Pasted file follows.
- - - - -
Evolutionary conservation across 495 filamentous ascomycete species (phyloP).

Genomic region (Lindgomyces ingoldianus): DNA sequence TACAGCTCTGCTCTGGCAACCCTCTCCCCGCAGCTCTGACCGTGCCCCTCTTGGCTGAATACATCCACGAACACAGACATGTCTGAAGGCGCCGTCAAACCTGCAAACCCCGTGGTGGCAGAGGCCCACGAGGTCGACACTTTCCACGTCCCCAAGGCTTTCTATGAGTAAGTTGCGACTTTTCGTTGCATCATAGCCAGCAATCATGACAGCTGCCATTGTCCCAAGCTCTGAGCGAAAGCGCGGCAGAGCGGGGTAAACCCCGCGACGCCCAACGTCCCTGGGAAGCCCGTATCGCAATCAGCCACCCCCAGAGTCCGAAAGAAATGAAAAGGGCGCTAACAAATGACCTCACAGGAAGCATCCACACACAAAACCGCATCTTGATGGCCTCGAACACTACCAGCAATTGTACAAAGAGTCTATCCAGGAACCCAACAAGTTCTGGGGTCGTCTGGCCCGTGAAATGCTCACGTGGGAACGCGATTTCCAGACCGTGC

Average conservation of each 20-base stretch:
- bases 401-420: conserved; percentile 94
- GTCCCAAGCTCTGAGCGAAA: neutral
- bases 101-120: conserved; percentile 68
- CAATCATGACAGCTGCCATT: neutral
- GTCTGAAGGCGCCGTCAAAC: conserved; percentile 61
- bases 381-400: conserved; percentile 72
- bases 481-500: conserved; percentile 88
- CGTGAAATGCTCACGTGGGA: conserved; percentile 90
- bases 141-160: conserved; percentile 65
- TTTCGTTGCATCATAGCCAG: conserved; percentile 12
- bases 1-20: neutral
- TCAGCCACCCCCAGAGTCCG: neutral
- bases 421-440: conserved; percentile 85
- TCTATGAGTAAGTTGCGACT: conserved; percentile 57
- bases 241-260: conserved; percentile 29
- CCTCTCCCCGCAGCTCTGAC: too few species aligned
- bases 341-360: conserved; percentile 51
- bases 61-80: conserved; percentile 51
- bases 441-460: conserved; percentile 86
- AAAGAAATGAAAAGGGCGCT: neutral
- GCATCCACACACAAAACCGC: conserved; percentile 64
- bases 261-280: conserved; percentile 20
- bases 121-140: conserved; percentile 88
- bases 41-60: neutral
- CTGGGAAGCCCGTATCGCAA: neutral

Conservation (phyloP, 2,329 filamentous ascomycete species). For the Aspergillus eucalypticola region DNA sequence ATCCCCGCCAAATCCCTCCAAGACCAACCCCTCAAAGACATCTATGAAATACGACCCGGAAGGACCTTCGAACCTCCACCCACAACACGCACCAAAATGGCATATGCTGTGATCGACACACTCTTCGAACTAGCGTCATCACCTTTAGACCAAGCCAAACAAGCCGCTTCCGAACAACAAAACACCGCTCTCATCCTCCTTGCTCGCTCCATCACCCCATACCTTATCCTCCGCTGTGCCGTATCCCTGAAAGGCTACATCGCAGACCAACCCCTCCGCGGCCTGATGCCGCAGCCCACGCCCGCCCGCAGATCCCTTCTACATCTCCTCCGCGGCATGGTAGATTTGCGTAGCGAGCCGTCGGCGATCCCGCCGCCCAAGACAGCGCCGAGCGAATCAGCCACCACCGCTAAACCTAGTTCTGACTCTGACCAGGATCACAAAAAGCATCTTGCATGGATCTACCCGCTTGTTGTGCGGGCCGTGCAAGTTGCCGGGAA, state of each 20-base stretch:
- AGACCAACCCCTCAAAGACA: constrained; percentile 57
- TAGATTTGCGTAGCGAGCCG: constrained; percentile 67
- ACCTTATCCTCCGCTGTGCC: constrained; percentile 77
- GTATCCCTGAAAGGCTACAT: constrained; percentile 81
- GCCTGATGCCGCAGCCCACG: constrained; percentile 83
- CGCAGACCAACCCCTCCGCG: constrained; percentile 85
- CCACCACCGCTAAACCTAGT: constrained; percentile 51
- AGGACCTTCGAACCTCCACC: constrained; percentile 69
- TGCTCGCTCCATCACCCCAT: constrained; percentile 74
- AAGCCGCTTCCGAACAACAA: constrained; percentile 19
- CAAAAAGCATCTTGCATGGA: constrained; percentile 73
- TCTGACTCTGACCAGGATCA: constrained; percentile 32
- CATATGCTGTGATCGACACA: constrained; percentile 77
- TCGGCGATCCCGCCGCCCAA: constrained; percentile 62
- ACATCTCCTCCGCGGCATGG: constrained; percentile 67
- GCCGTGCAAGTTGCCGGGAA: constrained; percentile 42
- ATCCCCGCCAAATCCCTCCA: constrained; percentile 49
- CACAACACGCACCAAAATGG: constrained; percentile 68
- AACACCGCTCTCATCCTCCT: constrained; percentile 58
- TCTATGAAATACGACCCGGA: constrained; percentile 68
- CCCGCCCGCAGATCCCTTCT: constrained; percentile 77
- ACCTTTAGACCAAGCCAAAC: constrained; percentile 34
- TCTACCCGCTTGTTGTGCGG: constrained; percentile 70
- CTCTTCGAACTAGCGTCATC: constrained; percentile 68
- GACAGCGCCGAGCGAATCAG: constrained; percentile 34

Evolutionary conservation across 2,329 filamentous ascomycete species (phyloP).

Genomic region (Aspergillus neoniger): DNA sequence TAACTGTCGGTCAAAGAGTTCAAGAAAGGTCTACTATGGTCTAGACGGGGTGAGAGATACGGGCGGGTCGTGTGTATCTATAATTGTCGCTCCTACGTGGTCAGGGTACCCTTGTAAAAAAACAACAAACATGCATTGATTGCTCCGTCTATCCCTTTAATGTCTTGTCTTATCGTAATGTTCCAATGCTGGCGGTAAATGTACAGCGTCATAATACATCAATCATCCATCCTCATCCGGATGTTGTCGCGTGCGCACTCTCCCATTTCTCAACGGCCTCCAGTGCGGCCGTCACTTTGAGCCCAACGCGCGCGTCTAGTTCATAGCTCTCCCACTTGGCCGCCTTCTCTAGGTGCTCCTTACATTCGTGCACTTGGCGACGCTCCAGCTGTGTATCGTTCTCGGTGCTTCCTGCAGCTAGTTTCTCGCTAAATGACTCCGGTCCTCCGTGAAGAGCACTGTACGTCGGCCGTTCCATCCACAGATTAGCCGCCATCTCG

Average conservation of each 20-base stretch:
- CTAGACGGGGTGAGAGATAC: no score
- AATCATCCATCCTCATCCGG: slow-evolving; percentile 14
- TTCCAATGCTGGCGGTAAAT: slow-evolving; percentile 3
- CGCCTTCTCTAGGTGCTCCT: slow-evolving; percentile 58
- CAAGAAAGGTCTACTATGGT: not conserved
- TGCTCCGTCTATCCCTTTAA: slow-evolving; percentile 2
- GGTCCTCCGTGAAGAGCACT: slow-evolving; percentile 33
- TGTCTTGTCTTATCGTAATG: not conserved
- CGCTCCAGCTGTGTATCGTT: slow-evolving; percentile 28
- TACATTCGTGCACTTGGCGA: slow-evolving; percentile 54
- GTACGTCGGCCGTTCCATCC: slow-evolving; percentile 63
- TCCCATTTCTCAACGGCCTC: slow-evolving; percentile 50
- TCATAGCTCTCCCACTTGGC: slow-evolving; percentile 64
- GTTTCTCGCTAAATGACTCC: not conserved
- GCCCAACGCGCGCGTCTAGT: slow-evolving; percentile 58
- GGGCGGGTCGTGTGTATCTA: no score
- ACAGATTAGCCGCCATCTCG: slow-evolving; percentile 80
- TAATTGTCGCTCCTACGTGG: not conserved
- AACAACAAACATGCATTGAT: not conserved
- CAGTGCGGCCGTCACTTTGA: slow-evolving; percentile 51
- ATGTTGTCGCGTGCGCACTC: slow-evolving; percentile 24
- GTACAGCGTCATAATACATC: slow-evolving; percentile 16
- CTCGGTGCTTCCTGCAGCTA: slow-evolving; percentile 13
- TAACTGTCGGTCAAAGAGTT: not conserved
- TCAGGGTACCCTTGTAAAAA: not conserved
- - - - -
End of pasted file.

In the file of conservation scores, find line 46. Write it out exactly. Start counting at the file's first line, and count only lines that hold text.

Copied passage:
- ATCCCCGCCAAATCCCTCCA: constrained; percentile 49